America has long been known as “ahistorical” (indifferent), but it also has demonstrated signs of being deliberately “anti-historical” (opposed).
Recently the iconic American singer, Kate Smith, has been “erased” from certain parts of U.S. history for recording a “racist” song (“That’s Why Darkies Were Born”) in 1931. Smith was probably the country’s most famous songstress, issuing many uplifting titles during both the Depression and World War II. Her rendition of “God Bless America” (1937) may well be the most patriotic song ever released (excluding the National Anthem). This song was used both by the New York Yankees and the Philadelphia Flyers in their home games, and the Flyers erected a statue of Smith outside of their arena.
Now both the song and statue are gone, in keeping with the current American mania to eliminate memories of anything unsettling in human conduct. This fits in with the more-recent destruction of monuments and place names recalling the Confederacy.
History is replete with examples of political or ideological censorship. Totalitarian regimes, in particular, are famous for shutting out what contradicts their power and belief systems. Stalin in the Soviet Union made censorship and personal “disappearance” an obsession and used it to control the millions under his governance.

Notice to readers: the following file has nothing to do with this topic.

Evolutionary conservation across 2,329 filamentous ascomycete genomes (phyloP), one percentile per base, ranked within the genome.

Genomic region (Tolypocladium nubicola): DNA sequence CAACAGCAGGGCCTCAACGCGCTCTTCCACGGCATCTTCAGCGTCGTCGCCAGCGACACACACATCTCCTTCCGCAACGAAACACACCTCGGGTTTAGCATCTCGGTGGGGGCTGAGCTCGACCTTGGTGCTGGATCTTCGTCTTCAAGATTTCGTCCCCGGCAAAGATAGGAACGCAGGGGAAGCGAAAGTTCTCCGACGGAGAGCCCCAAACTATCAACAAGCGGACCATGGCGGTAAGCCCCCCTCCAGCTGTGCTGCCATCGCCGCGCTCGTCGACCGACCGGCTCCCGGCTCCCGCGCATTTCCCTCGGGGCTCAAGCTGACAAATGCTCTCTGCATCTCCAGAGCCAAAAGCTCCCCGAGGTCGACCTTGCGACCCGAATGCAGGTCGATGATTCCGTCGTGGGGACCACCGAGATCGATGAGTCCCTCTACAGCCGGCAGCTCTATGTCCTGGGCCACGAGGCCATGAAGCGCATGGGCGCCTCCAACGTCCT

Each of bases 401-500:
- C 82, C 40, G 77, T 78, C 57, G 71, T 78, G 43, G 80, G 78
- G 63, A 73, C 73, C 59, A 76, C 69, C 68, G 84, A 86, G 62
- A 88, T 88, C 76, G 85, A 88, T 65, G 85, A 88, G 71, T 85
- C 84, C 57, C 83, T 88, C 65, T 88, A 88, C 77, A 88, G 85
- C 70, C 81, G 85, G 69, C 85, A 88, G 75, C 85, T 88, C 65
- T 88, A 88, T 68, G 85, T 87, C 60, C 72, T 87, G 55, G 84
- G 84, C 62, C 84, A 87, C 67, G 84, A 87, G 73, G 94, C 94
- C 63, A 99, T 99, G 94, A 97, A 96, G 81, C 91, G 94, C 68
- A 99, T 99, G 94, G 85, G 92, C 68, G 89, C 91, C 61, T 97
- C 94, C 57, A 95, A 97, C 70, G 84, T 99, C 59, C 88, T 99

The Soviet Communists were both systematic and ruthless in the control of belief and memory. State organizations were used to stop any and all independent thought. The Goskomizdat censored all printed material. The Goskino was in charge of cinema, the Gosteleradio in charge of radio/television, and the Goskomstat controlled state secrets and sensitive information. Under Stalin all pre-Bolshevik books, journals and newspapers were removed from libraries and other public arenas, and those found in possession of such literature were arrested. All references to historic Russian art, music, literature, and culture were suppressed or destroyed. From the beginning, Lenin and Stalin used the phrase “Socialist Realism” to confiscate and destroy any references to Western culture, history, or beliefs and to promote the goals and methods of the government.